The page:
According to the National Snow and Ice Data Center (NSIDC),
Following a record rate of ice loss through the month of August, Arctic sea ice extent already stands as the second-lowest on record, further reinforcing conclusions that the Arctic sea ice cover is in a long-term state of decline. With approximately two weeks left in the melt season, the possibility of setting a new record annual minimum in September remains open.
A record was set for Arctic sea ice melt in 2007. Much was made of the sea ice “recovery” over the ensuing winter of 2007/2008. However, while the Arctic sea ice returned to an extent similar to that of the winter prior to the record melt, much of the new ice was very thin. Thus even though 2008 has been a cooler year than 2007 (partially due to a strong La Nina cycle), the new, thinner ice has proven to be more susceptible to melting, as the graphic following the jump illustrates.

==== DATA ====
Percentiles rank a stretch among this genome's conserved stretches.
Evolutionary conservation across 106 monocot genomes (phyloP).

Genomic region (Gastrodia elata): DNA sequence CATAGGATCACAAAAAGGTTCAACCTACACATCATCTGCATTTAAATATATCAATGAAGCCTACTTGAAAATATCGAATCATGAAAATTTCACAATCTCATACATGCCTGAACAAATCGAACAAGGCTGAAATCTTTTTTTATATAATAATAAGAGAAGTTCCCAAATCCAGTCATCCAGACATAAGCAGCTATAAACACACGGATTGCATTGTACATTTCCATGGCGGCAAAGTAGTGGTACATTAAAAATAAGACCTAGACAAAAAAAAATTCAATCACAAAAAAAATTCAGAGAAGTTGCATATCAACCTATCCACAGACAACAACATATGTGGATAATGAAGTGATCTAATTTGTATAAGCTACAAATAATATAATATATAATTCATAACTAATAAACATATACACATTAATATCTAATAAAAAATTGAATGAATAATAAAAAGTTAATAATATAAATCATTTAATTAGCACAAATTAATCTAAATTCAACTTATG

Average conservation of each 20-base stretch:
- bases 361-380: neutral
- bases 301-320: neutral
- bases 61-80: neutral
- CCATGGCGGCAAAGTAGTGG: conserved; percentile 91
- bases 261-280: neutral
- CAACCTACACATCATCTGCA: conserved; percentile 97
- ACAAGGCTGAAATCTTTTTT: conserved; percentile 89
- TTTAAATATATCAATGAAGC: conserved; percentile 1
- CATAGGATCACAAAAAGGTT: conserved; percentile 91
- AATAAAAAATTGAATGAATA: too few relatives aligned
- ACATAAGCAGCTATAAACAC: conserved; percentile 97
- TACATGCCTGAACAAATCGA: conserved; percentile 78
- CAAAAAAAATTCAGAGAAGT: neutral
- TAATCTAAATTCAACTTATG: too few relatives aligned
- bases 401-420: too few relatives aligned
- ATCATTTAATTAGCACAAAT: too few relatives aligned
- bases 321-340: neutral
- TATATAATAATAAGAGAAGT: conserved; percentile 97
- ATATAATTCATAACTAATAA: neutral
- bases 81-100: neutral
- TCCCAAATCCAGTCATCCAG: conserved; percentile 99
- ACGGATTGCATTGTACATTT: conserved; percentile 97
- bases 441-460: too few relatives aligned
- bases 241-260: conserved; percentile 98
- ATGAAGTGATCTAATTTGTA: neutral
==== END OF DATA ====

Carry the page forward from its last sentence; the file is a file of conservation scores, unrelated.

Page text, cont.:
Because the new, thinner ice is more susceptible to melting, the Arctic sea ice melt this year has deviated from the normal pattern. Usually the melt rate slows by mid-August, but this year it continued to melt rapidly, which allowed August of 2008 to break the record rate of melt for that month.
Ironically, the August melt was greater than the size of Alaska, a state very close to the Arctic from which Republican vice presidential candidate Sarah Palin hails, who does not believe that humans are causing global warming.
While this summer’s melt won’t leave the North Pole ice free as a few scientists predicted was a possibility, it may break the record melt of 2007 despite 2008 being a significantly cooler year. This suggests that in the next few years when we inevitably have warmer temperatures, the North Pole will indeed be ice free. The long-term trend is quite clear:
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Images Courtesy of the NSIDC